The descriptive analysis showed that disease onset occurred early in the participants of this study – at a mean age of 5.2 years. HbA1
values were above recommended levels in 61%, indicating chronically inadequate glycemic control. Metabolic control was worst in adolescents. This finding agrees with reports in the literature and is caused both by difficulties in controlling blood glucose due to reduced insulin sensitivity in adolescence and by psychological factors at this age.6
Ten percent of participants had started treatment with CSII at the time of the study, and the remaining participants continued with intensified insulin therapy. Because of the low number of patients receiving CSII, intergroup differences could not be established.
We expected that children and families with a family history of diabetes would have greater knowledge of the disease and competence in self-care. Our results, however, show an inverse relationship between HbA1c
and a family history of the disease. Possible explanations are a reduced perception of risk as affected individuals become accustomed to the disease, leading to a relaxation of control, or higher levels of stress and anxiety interfering with self-care. It would be interesting to analyze this finding in future studies. Another surprising result was that 89.4% of the participants experienced at least one hypoglycemic episode per week and almost 50% had between two and three hypoglycemic episodes weekly; these episodes were most frequent in participants with the best metabolic control. The aim of T1D treatment is to achieve adequate metabolic control to prevent or delay the development of chronic complications, reduce acute complications – especially hypoglycemic episodes, and achieve good quality of life; however, achieving these goals with conventional treatment is hampered by children’s and adolescents’ physiological, psychological, social, and emotional characteristics.44
Importantly, however, children and adolescents are also at risk of developing complications. Twelve years after diagnosis, more than 50% develop complications or comorbidities.44
At all ages, mortality is higher in children with T1D than in their disease-free peers and is generally due to acute complications.45
A notable finding was the low attendance at diabetic camps, given that the aim of these is to provide young people with knowledge about their disease, skills for its management, and opportunities to share experiences with their diabetic peers, as well as to improve their TE, autonomy, and quality of life. This finding can be explained in children aged 4–6, since attendance at camps starts at the age of 6 years; even so, less than 50% of 10–13 year olds had attended at least once.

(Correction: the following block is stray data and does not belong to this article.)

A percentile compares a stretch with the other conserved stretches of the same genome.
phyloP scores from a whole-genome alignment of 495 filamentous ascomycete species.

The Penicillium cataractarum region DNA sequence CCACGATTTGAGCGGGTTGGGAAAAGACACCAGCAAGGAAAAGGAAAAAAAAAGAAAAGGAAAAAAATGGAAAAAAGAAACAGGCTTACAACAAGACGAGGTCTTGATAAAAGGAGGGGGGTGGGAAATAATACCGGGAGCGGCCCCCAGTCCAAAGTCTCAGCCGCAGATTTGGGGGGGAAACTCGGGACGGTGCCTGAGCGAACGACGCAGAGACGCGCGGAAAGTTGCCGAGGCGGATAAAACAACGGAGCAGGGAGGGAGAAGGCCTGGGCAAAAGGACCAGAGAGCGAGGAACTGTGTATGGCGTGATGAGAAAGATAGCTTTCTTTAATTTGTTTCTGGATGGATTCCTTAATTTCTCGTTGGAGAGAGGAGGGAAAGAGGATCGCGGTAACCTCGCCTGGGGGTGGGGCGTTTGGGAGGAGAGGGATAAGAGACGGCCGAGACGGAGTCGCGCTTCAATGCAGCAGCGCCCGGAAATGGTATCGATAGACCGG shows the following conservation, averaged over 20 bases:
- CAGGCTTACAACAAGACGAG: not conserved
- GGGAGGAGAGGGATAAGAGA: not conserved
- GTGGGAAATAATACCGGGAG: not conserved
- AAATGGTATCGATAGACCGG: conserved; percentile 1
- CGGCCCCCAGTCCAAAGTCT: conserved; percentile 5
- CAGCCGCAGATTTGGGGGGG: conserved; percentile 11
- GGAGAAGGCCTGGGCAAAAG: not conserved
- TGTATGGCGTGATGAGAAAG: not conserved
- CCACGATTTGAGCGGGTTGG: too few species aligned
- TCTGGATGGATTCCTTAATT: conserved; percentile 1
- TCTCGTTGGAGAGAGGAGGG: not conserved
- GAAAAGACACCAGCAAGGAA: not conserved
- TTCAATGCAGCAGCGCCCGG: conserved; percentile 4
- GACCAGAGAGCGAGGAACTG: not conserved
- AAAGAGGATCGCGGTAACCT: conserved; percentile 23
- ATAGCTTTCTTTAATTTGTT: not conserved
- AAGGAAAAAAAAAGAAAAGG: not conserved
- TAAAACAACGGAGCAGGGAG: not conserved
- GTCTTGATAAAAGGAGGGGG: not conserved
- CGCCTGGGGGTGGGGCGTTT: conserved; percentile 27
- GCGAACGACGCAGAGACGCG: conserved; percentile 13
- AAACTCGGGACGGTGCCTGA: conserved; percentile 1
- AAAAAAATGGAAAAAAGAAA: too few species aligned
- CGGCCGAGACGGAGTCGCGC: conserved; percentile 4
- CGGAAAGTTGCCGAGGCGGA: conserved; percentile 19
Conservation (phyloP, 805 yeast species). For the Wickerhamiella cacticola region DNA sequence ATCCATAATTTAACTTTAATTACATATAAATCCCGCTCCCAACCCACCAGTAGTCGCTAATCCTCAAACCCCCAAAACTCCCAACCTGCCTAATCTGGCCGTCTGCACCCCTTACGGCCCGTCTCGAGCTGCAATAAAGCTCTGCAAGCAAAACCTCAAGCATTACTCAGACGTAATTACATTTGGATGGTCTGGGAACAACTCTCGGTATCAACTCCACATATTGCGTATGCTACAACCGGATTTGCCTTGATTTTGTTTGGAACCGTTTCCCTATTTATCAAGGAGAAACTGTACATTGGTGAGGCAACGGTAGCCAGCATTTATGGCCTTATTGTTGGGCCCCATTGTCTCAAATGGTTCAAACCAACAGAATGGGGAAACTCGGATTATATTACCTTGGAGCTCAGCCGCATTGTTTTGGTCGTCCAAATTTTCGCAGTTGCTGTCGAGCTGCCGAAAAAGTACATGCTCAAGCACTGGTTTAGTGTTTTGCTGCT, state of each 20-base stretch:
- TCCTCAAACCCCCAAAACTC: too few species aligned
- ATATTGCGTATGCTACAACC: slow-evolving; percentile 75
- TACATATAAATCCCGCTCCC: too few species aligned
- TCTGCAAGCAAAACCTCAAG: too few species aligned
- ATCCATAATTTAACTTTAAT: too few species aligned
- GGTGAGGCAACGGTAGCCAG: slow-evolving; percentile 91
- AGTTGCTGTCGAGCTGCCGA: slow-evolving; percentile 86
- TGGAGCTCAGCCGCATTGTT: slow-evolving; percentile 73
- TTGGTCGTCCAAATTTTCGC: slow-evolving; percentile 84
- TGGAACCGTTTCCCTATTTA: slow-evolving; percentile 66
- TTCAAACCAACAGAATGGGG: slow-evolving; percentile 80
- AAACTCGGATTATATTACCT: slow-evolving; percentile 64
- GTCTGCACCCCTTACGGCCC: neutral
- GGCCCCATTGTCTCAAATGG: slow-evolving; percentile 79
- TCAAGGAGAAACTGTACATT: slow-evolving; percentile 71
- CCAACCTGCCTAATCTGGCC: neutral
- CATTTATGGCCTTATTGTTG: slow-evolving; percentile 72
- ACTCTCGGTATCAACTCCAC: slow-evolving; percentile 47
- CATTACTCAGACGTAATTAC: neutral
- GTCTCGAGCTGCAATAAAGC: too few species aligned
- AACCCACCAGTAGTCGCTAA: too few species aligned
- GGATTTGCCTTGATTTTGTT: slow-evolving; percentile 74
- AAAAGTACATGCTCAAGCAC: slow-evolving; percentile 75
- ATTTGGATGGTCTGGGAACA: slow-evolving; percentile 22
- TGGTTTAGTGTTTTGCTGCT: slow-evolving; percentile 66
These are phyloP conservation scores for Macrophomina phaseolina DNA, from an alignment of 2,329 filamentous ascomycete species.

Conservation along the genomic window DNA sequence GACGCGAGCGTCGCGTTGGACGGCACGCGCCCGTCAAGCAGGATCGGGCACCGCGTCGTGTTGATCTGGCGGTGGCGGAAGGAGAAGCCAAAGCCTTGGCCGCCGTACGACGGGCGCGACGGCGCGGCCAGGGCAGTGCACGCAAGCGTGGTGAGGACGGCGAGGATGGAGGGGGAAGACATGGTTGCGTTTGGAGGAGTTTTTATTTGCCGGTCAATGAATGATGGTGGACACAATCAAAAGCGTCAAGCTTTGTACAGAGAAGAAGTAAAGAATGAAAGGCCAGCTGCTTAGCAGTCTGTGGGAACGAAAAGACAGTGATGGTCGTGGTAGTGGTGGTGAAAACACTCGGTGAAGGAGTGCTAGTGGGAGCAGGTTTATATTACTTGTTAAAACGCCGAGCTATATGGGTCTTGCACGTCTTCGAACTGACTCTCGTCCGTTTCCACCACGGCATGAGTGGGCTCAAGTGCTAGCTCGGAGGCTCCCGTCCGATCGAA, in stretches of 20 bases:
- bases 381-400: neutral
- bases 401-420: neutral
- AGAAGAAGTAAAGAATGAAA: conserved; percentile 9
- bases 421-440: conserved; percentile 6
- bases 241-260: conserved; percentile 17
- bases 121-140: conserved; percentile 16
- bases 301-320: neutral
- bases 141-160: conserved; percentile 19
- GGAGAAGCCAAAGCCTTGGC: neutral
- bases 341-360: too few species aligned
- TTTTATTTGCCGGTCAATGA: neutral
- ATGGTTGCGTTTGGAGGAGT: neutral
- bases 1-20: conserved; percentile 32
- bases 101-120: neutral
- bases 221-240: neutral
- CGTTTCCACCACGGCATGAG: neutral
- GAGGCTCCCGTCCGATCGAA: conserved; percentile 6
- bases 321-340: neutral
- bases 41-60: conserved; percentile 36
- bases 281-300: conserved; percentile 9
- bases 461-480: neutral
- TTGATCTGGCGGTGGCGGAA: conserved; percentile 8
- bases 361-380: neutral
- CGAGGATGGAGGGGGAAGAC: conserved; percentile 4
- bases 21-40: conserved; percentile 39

Analysis of the drawings and their explanations indicated that most participants had well-balanced personalities with appropriate-for-age objectivity, extraversion, maturity, energy, self-control, sensitivity, originality, and empathy. Some data, nevertheless, could indicate affective or psychosocial difficulties. One-quarter (26.4%) did not include themselves in their drawings, even though the theme of the activity was “diabetes and me,” possibly indicating failure to accept the disease. Irrespective of whether participants included themselves in their drawings or not, the most commonly included elements were insulin injections, glycemic monitoring, and diet, indicating that treatment and metabolic control were the most important aspects of the disease to the participants, sometimes positively – to control the disease – and sometimes negatively, in the form of worry and rejection of the disease. Importantly, the disproportionately large size of needles and blood drops in many of these drawings indicate the huge impact of these techniques in the participants’ lives. Some participants personified diabetes as an inseparable friend, a devil that held them prisoner, a devouring elephant, an enormous insect, a ghost that, if touched, triggered the disease, or as a threatening, hostile environment. Symbolic images, such as bothersome elements (eg black tunnels, dark houses, storms etc), or aggressive or legendary animals symbolizing the “harmer” are frequent in the drawings of cancer patients.47
levels were higher in girls than in boys. Their drawings, however, were more frequently colored in, were better proportioned, and showed greater joy and resilience. In contrast, other studies evaluating psychological features and quality of life have found that women – including girls – have worse results.48
Our results could be explained by greater concern for esthetic issues in girls and a higher level of maturity than in boys of the same age. To elucidate the differences between girls and boys and men and women in the experience of disease, future sex-based studies are required.